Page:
• Marketing - Games that provide free play, but sell your email address and demographic details to third parties.
    • IPO - Games that provide free play to build a 1,000,000 user base, at least until the company is sold to investors who then figure out how to monetize it.

    There's probably more, but that's the ones I've seen.

  • by Anonymous Coward on Sunday August 15, 2010 @03:18PM (#33258090)

    To my mind, Kingdom of Loathing has done a fantastic job of handling this type of problem. Though not what most people think of when they think of a F2P MMO, they have made all items that one donates for tradeable, allowing non-paying players to experience the "premium" content if they are willing to farm hard and long enough for in-game currency. So people who are willing to pay can buy extra to sell in game to people who are not willing to pay real life money for them. It's a system that could easily have broken down horribly and made the whole economy wildly unbalanced, but through attention to detail and a commitment to making all items and content available for every player, they have succeeded where many games have failed.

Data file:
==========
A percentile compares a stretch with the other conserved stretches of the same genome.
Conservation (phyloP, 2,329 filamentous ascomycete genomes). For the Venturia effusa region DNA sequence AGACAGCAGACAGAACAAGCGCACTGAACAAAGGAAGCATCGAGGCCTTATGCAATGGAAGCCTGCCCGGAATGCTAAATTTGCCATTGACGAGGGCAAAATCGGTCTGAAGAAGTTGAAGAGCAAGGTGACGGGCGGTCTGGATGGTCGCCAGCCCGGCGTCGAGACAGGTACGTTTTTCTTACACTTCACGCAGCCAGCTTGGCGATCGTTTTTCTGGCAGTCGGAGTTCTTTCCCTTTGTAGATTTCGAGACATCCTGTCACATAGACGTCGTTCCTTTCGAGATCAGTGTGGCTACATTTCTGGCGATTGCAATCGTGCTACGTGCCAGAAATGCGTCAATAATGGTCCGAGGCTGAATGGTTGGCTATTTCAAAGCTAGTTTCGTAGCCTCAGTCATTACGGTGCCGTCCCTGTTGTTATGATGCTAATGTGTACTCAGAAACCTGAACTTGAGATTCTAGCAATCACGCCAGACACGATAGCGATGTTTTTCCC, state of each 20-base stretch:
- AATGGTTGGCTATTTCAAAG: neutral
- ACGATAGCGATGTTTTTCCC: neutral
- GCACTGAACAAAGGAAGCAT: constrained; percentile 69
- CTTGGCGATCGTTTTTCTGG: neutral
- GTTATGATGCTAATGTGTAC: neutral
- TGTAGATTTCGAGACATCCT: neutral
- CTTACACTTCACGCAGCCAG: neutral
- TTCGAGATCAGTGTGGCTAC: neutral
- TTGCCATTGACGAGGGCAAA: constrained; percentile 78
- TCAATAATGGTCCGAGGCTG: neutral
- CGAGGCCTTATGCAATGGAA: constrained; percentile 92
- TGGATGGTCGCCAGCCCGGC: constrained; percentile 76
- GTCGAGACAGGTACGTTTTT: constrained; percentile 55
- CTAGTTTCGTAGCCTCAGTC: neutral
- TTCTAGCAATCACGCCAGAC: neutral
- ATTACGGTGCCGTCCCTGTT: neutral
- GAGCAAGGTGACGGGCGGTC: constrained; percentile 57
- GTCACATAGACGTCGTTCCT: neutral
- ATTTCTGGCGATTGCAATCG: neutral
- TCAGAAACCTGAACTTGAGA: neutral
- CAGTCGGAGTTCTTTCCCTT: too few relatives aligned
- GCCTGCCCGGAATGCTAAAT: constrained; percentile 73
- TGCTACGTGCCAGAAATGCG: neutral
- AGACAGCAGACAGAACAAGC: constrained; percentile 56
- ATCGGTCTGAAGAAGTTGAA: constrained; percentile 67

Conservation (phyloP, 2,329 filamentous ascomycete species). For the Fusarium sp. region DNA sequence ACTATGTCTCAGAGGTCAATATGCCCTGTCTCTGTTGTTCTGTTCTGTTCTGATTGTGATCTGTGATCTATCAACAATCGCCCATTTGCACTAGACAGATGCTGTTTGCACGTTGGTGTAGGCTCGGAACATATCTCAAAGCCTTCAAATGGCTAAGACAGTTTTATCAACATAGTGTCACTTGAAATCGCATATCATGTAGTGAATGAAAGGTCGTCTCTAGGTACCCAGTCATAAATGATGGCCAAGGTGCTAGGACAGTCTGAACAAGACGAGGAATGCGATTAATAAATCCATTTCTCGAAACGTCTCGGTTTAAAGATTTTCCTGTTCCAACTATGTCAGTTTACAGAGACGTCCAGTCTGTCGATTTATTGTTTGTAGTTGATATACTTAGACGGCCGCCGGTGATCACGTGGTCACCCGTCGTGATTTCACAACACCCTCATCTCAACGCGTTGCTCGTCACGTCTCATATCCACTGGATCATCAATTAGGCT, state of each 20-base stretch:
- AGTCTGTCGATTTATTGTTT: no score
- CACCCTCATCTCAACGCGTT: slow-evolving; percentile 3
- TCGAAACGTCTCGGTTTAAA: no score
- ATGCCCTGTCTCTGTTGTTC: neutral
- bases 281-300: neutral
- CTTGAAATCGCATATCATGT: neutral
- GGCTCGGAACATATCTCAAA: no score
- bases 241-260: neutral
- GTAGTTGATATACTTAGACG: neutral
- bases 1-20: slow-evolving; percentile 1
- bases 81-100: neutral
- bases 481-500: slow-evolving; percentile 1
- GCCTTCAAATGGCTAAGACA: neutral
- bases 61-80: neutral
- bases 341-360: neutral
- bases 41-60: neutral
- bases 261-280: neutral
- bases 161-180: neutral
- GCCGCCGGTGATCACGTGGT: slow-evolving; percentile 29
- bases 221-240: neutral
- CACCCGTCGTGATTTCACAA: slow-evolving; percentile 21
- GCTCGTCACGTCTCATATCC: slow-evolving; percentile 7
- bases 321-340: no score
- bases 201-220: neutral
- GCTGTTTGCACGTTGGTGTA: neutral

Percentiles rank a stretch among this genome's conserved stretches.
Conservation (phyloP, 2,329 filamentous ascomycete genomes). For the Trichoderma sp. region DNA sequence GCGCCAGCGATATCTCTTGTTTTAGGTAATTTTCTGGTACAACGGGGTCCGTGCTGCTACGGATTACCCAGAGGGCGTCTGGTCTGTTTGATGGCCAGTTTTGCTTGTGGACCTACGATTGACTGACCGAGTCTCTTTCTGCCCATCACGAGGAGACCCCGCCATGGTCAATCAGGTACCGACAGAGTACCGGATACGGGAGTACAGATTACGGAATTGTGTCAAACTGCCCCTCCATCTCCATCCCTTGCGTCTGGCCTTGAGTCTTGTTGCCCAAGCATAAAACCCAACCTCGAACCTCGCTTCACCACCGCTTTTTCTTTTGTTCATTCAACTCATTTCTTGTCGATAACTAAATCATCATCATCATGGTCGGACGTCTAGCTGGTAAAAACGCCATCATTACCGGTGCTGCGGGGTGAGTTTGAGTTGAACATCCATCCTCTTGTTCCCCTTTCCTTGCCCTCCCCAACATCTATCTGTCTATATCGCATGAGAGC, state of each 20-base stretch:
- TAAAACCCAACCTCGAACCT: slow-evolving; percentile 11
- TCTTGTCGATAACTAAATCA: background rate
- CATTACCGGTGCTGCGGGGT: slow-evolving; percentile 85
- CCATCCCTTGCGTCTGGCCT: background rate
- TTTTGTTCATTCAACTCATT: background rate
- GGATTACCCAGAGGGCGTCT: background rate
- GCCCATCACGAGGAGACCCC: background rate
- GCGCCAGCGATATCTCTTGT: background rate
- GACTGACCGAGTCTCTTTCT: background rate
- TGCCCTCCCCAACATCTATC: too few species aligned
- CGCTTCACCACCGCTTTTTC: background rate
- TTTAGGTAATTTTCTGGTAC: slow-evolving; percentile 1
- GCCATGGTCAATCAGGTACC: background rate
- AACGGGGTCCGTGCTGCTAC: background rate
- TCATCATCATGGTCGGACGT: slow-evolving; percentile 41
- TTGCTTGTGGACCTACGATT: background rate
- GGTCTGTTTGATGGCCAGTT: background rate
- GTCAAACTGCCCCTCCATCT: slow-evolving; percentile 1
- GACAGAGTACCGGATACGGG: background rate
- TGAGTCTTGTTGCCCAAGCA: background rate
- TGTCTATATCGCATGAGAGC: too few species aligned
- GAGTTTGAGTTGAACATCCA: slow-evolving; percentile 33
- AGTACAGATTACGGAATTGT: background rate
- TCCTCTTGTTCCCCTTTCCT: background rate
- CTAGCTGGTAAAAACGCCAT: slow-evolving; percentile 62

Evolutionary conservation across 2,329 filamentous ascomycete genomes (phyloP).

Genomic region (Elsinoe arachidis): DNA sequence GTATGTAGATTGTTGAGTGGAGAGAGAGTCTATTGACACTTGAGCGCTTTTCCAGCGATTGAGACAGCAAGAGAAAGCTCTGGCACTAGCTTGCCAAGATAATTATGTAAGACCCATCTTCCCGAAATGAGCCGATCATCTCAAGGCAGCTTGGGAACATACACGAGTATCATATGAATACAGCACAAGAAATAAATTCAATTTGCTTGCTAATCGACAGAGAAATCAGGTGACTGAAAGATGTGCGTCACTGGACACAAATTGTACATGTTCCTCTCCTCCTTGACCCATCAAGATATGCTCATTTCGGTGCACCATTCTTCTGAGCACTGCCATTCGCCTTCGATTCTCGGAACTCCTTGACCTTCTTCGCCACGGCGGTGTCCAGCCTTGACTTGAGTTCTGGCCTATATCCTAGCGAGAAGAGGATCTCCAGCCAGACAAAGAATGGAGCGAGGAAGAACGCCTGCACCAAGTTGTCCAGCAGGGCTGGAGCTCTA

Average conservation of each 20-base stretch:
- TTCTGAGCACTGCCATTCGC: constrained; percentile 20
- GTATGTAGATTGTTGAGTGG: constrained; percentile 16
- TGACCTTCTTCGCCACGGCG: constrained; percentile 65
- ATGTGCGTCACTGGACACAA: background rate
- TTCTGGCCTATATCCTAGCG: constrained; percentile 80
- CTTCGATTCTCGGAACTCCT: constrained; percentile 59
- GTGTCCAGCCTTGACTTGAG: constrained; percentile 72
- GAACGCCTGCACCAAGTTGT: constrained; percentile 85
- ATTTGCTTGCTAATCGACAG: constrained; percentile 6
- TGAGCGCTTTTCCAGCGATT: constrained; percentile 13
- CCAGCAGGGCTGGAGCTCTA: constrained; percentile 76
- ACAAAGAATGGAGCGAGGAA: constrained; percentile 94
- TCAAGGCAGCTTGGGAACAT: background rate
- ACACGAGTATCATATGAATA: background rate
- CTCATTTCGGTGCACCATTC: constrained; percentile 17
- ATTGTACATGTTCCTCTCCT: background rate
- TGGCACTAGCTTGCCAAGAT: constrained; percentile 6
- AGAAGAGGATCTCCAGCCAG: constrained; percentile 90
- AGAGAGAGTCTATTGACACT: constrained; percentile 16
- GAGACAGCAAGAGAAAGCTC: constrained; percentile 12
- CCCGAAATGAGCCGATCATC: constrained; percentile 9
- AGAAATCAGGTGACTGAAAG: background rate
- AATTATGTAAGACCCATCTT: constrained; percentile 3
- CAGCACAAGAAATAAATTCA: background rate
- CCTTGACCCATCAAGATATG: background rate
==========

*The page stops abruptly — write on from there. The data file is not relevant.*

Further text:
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  • by gamricstone ( 1879210 ) on Sunday August 15, 2010 @05:18PM (#33258738)
    FYI you are not required to purchase content while playing Eve Online. All content expansions are included with your subscription cost. The first month is $5 more expensive, but it is passed off as an account activation fee. The account activation fee can be avoided if a friend gives you a PLEX (pilots license extension) or you are able to obtain one before your trial ends.

    Otherwise I thought your post was pretty accurate.

  • by war4peace ( 1628283 ) on Monday August 16, 2010 @08:10AM (#33262286)
    Congrats, you have just described how EVE Online works.
    I can buy a PLEX (30-day Pilot License EXtension) for real-life money and then selling in-game for in-game currency.